# Inertia

Consider, if you will, Newton’s Laws of Motion. Here you go:

Law 1: Every object persists in a state of rest unless it is compelled to change that state by forces impressed on it.

Law 2: The acceleration of an object is tied directly to the power of the force acting on it, and also to the object’s mass. Put another way– the heavier the object, the greater the force you will need to move it.

Law 3: For every action, there is an equal and opposite reaction.

Picture a swimmer ready to turn. She places her feet against the wall and pushes. No matter how strong she is, the wall is stronger. Or, rather, the force the wall exerts on the swimmer is stronger than the force the swimmer can possibly exert against the wall. She is propelled forward through the water. The stronger the swimmer is, the more force she can exert against the wall. The more force she exerts– the harder she pushes– the faster she will get away from the wall. The faster she can leave it behind.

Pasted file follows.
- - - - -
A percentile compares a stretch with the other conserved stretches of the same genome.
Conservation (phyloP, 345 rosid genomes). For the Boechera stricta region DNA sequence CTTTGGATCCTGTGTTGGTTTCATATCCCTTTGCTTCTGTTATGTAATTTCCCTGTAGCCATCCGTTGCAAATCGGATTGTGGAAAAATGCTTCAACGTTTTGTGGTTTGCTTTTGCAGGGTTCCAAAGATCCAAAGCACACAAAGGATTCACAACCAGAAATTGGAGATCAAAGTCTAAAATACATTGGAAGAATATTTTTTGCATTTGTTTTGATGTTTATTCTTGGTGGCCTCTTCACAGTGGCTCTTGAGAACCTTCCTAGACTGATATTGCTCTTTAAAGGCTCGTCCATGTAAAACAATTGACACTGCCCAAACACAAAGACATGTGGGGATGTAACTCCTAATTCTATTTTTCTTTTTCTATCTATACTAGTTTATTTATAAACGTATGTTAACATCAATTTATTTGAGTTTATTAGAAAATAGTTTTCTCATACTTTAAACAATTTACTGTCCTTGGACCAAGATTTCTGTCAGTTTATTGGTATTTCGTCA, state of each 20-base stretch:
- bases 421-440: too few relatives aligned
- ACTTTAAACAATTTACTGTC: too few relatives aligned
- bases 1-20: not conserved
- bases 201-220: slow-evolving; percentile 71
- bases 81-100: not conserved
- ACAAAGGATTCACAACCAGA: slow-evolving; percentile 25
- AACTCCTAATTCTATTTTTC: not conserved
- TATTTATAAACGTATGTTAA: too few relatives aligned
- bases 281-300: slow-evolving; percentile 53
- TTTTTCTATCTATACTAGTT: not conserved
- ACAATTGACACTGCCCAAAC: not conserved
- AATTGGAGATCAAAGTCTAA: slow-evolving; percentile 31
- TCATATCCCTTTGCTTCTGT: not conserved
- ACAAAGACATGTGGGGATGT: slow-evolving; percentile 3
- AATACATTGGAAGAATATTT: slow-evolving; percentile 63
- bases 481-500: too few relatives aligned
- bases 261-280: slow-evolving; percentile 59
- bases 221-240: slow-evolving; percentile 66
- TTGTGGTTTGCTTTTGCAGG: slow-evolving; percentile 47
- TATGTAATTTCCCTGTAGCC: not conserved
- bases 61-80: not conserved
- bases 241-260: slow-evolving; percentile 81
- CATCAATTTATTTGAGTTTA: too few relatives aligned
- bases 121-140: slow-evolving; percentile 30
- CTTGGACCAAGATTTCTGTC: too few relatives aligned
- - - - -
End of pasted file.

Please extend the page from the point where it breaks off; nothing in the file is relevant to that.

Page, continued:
Without the wall, she cannot change direction. She has to hit the wall first to start moving away from it. So, the swimmer has to plan for contact. If she simply collides with the wall, exerting only the force of the inertia she had built up from the swim, she will drift aimlessly in the water for a few feet. And then, unless she acts against the water, she will sink.

But if she plans the collision carefully, tucks her feet underneath her body, and pushes– HARD– against the wall that is designed to stop her, she will find herself slipping away from it. Again– not for long– because the water exerts a force too, called drag. The swimmer has to keep moving, using her hands and legs and a lot of energy, to push against the water.